5. Best practices, other thoughts.
All this talk of proteins, what about vegetables? Vegetables also benefit in taste and texture from sous vide. The only problem is many vegetables need 190F+ to break down the fibers and reduce the toughness of the vegetables. Added that the proteins are cooked at a much lower temp, it causes logistic problems for a single sous vide circulator owner.

Ok so all this talk of cooking in plastic and hot water, but is it safe? Short answer yes, long answer is answered by modernist cuisine much better than I can ever say. Is it safe to cook with Plastic?

Eggs… a staple of most keto diets… Do you like perfect soft boiled eggs? Sous vide is a solution for that. Serious Eats Sous Vide Eggs 101

6. Futher Research and info
Links:
2ketodudes Chuck Roast Recipie
Douglas Baldwin Sous Vide - Free Book and Time/Temp Charts
Serious Eats Sous Vide
Chefsteps Sous Vide
Reddit Sous Vide

7. About me.
I am an affirmed ketoholic, started on 9/15/2016. Sous Vide home user starting in Jan of 2016. I try to make tasty meals for my wife and 3 kids. Luckily they eat just about anything I put in front of them.

(Too be continued…)


Everything sous vide!
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Some Pictures:

Aldi Bacon, 8 hour sous vide bath, Chefsteps Joule in the background doing its work:

Rubbermaid container 4.5 Gal size(cheaper than a cambro), Lid was cut with a saw for circulators to fit. Kitchen towel covers any air gaps to limit evaporation.

Finishing Step… 1 min sizzle in a pan, Chefsteps overnight bacon recipe… Yes it is many extra steps than oven bacon… but it is worth it. I do oven bacon for sandwiches etc… this technique is amazing weekend eating bacon.

My VacMaster Chamber Vacuum… they are amazing… I vacuum pack everything now…


Sous Vide at Target
(johnaustin454) #3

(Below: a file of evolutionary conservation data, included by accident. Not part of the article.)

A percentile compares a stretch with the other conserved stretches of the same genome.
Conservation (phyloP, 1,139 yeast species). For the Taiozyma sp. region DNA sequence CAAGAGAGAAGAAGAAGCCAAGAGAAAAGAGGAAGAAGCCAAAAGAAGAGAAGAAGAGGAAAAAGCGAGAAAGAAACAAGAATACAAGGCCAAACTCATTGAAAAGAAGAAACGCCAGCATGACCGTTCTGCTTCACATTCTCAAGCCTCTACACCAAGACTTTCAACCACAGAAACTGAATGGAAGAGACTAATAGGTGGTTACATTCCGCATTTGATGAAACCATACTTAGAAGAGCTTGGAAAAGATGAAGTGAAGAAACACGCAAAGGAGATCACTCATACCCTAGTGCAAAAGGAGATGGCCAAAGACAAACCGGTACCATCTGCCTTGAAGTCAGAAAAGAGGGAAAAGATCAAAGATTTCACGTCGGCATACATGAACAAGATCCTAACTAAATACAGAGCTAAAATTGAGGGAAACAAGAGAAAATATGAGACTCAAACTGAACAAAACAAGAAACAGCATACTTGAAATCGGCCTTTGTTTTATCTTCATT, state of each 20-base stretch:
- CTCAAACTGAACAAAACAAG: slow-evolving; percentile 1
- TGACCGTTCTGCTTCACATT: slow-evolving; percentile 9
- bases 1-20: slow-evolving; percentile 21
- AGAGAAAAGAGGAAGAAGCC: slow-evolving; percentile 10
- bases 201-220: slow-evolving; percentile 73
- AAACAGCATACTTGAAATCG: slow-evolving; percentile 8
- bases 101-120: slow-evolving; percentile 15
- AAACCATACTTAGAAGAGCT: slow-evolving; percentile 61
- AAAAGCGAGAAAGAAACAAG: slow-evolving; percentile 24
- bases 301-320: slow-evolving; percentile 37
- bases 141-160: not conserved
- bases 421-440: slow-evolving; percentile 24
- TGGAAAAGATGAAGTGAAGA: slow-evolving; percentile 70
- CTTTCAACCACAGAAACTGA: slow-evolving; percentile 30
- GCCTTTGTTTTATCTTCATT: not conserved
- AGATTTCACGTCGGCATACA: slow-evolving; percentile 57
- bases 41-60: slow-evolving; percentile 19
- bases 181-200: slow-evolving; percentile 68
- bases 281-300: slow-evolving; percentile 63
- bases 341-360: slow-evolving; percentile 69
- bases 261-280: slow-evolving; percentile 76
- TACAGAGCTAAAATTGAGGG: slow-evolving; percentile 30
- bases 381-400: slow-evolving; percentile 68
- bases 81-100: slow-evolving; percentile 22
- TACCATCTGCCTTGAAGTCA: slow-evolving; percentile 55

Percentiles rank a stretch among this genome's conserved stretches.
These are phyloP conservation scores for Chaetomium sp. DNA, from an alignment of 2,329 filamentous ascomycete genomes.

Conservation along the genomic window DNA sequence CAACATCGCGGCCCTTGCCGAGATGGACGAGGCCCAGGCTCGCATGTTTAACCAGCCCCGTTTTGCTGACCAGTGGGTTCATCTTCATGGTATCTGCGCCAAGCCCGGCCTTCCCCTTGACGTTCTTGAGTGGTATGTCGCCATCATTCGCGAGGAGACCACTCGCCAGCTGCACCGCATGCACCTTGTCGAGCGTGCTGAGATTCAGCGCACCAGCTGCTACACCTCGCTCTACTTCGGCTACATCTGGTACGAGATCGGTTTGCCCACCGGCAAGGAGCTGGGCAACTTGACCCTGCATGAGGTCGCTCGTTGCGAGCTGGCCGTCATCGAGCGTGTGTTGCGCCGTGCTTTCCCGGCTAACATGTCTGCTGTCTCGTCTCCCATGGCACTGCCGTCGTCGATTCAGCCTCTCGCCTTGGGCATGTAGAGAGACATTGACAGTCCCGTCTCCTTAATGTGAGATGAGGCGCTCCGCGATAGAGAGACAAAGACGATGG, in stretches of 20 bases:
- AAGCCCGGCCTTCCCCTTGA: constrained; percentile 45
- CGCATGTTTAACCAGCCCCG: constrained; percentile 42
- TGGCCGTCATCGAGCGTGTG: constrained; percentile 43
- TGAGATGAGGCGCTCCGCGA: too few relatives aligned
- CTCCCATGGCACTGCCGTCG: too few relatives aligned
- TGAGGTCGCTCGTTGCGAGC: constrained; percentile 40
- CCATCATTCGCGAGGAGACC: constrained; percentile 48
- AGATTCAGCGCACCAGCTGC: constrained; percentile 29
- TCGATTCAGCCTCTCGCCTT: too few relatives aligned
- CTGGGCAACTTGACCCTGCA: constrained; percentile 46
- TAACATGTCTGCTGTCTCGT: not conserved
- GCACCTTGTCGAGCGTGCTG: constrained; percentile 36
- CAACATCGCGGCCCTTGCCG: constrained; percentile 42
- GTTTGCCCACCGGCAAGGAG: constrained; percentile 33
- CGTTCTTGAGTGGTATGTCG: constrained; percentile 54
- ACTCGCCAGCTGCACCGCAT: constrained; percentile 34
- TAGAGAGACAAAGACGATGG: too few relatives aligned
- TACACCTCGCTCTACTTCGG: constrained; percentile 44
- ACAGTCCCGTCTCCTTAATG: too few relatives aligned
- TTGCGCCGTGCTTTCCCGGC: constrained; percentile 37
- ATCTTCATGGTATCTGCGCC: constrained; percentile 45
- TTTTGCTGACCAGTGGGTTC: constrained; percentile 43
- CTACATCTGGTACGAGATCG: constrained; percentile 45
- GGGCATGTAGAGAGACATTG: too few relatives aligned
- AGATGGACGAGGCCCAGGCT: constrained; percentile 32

I found this series to be spectacular.

Enjoy,
John


(matt ) #4

Kenji is the god of all things food. Enjoy!


(Meeping up the Science!) #5

I’ve got his book and it is great!


(matt ) #6

Me too. I love that you can read it like a regular book. I curl up on the sofa and start drooling.


(Richard Morris) #7

me three - great book


(pathoward45) #8

Chefsteps hollandaise recipe is fantastic - guests rave about it. It looks completely curdled when it comes out of the sous vide, but comes together beautifully in the blender. And it holds its texture better when rewarmed.


(Vesa McD) #9

Thanks to this post, I just bought “The Food Lab” for my kindle.

But then again, I am the main chef in the household since going keto, have food sensitivities, and spend a lot of time cooking.

Well, since I bought a sous vide in early December I’ve used it so far only twice: Once for fish, and last night/today for our Christmas ham. Both were good. I guess it’s time to start reading more about cooking techniques.


(pathoward45) #10

Food Lab is one of the best books ever! So two s-v staples for me are tri-tips sous vided for 18 hrs at 129, and boneless-skinless chicken breasts of all things! Buy best quality chicken breasts on the bone and with skin, s-v them for 1-2 hours at 149. Chill, bone, and serve - they are juicy and flavorful, perfect for summer salads.


(carl) #11

These guys make good cheap sous vide hardware. I bought the slow-cooker controller for $99 on Amazon and I love it!


(johnaustin454) #12

Hi Carl.

I actually got the Anova Bluetooth cooker for $99 as well.

It looks like it’s crept back up to $145. No click when it turns on.

John


(AnnaLeeThal) #13

This is great! Just got an Anova for Christmas!


(matt ) #14

ME TOO ME TOO!!!


(AnnaLeeThal) #15

sweet! I’m debating what my first SV meal will be. I have a whole rabbit already vacuum packed in the freezer, I feel like that would be the perfect thing to sous vide.


(Jason) #16

This is a great guide for all cuts of meat including offal. Minimum and maximum cook times with temperatures.


(carl) #17

Me three!!


(Rebecca) #18

I got myself one for Christmas but it hasn’t arrived yet.


(Pat Dugar) #19

That was to be a gift for me, but now I have a crazy cold with no appetite. I am fasting and just can’t imagine any kind of food right now. I will use this time to research the best one in my budget.


(Richard Morris) #20

lol me too